And, I guess this ad featuring lingerie models and vegetables (remember, if you're watching this at work, I did warn you) does indeed provoke something. It's just about exactly what you would be expecting, but if you aren't offended by a list of female body parts, please read on after the jump for NBC's very funny second-by-second breakdown of just what they object to.
:12- :13- licking pumpkin
:13- :14- touching her breast with her hand while eating broccoli
:19- pumpkin from behind between legs
:21- rubbing pelvic region with pumpkin
:22- screwing herself with broccoli (fuzzy)
:23- asparagus on her lap appearing as if it is ready to be inserted into vagina
:26- licking eggplant
:26- rubbing asparagus on breast
Well, there's not really I can add to the words "rubbing asparagus on breast," so I'll simply say have a perfect passable Wednesday. Peace out.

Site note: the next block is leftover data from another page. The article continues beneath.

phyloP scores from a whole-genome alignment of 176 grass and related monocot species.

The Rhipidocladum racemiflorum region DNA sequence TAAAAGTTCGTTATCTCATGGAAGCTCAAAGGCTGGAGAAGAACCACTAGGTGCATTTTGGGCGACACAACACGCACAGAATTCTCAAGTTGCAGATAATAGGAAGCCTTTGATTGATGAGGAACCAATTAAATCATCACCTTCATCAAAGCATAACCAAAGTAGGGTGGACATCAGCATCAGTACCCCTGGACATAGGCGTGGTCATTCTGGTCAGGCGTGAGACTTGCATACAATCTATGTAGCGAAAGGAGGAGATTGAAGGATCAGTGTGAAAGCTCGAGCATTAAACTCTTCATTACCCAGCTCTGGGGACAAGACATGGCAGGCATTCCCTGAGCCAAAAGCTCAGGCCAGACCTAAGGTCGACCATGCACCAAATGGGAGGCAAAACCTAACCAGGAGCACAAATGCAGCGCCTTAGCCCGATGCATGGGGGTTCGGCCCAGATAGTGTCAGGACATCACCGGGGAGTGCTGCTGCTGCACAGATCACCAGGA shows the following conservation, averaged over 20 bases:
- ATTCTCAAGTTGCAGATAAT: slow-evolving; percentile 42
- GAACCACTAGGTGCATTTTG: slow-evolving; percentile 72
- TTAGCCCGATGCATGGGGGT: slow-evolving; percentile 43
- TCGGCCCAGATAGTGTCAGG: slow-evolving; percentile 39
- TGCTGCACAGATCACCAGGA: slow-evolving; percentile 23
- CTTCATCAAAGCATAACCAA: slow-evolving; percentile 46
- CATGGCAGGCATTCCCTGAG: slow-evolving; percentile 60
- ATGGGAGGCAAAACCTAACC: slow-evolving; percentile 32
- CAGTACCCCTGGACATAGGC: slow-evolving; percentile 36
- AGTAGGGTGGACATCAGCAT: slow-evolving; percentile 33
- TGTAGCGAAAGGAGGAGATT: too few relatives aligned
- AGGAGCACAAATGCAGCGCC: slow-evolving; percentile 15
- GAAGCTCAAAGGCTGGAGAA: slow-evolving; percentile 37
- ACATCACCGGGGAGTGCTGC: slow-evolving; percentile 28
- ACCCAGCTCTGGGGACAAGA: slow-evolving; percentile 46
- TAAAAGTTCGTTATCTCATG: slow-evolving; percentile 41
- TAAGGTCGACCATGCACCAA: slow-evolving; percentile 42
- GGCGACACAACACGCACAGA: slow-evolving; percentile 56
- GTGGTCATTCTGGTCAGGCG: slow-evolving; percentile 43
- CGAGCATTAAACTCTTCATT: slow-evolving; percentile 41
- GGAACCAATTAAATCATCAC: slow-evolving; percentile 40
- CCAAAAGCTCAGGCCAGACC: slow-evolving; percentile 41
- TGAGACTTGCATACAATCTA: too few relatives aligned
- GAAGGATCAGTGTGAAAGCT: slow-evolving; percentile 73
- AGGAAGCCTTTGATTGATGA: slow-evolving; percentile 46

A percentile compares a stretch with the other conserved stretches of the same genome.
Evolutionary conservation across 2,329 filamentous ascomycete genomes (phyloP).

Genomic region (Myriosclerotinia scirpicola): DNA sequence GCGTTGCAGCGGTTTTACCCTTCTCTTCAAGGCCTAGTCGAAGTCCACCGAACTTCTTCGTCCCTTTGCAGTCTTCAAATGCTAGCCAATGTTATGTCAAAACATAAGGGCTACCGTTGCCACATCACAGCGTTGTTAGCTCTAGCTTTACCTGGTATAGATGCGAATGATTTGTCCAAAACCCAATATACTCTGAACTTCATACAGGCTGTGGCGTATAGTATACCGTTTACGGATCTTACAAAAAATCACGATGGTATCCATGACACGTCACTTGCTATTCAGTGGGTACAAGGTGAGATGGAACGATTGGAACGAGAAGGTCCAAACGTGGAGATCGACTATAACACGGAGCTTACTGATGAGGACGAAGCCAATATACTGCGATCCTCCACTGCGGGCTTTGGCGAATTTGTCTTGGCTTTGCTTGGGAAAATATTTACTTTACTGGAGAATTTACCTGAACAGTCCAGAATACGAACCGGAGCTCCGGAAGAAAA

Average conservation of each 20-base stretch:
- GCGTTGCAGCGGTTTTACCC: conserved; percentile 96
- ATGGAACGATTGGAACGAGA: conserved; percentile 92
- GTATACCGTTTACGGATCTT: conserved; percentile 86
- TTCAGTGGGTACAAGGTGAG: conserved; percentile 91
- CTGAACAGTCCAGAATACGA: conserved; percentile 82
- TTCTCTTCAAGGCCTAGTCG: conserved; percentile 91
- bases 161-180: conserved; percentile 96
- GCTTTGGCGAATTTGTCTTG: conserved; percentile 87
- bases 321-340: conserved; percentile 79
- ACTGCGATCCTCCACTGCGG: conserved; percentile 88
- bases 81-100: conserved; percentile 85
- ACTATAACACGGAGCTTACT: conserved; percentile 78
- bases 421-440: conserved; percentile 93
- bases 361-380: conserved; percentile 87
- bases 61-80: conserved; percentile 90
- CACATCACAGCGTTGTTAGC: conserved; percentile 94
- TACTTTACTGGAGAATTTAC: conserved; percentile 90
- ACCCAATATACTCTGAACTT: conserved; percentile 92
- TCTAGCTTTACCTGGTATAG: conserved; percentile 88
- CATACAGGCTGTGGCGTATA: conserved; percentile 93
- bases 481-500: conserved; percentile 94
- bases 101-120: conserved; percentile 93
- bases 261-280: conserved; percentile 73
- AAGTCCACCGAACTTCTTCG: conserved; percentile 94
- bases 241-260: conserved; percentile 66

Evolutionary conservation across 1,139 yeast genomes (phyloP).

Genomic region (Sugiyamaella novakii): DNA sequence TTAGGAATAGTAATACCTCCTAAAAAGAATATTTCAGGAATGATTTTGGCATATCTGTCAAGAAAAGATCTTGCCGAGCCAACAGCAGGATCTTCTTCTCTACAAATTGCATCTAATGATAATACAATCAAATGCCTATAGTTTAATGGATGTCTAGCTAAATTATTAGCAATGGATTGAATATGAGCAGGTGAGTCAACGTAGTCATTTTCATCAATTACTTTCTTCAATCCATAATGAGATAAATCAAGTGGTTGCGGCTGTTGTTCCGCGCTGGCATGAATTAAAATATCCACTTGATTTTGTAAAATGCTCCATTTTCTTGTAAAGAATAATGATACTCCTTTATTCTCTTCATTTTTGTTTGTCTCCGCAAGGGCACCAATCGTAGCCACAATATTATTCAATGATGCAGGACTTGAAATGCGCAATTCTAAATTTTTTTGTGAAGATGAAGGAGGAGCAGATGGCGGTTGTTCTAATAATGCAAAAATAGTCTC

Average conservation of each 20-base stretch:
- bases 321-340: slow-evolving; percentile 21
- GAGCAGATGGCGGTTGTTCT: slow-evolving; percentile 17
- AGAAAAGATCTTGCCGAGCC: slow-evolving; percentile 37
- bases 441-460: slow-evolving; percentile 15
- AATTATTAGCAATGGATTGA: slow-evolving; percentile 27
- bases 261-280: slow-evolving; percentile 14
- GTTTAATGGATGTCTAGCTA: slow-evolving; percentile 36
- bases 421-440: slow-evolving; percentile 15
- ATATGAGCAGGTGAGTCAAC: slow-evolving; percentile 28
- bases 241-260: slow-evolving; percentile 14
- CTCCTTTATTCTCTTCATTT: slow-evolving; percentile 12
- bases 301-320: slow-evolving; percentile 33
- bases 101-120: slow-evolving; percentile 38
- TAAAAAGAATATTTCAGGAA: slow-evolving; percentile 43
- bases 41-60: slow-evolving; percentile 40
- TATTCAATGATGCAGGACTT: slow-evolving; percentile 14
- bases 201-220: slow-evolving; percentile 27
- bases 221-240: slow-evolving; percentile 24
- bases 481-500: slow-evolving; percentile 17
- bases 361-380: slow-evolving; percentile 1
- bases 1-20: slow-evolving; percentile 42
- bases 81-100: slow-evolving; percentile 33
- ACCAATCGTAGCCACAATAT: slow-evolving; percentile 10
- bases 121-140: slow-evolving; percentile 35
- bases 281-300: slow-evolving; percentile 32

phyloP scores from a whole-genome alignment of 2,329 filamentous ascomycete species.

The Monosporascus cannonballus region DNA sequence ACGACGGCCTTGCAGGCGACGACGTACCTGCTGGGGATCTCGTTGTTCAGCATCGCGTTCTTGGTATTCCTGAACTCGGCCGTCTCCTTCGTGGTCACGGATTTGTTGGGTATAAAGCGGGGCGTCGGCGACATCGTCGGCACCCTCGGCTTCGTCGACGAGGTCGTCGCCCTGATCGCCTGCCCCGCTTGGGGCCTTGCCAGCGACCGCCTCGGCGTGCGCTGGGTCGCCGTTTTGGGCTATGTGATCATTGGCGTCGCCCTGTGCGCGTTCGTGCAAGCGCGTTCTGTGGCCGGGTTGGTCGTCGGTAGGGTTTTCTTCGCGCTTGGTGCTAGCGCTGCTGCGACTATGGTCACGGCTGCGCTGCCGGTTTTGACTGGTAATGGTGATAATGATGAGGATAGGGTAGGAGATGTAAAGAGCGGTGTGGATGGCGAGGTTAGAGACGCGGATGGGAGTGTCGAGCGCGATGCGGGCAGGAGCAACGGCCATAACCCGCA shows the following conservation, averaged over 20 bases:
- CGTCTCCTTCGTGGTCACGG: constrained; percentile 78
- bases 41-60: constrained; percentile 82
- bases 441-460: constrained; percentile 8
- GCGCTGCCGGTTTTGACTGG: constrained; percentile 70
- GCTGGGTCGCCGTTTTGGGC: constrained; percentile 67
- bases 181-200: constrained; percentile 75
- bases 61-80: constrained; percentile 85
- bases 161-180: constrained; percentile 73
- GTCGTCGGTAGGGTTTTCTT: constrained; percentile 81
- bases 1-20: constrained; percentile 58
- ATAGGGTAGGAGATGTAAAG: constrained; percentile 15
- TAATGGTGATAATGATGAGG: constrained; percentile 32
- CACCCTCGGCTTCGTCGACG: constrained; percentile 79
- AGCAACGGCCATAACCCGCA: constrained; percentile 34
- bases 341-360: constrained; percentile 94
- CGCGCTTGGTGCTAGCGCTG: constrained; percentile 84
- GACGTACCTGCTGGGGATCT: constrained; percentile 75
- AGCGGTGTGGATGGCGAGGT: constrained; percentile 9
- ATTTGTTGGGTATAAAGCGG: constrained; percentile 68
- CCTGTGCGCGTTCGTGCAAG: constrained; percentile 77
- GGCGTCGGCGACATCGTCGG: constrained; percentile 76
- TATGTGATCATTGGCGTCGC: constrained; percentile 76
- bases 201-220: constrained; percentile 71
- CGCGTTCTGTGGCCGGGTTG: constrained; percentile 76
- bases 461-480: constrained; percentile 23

Tuesday, January 27, 2009
Well, actually, the first isn't terribly weird, but it certainly is (with some reservations, of course) good to hear that the first big-screen installment of Tintin, to be called "Tintin: Secret of the Unicorn," is moving forward with huge names attached.
Paramount Pictures and Sony on Monday announced the start of principal production on the 3D motion capture animation film. Even better is that Billy Elliott himself, Jamie Bell, will be Tintin, and he'll be chased down by Daniel Craig as the evil Red Rackham.
For anyone unfamiliar with Tintin, he was the main character - a reporter, huzzah! - in Hergé's series of 24 comics. I have a couple of them on my shelf, and they're my favorite way to see if I can still navigate my way through anything in French.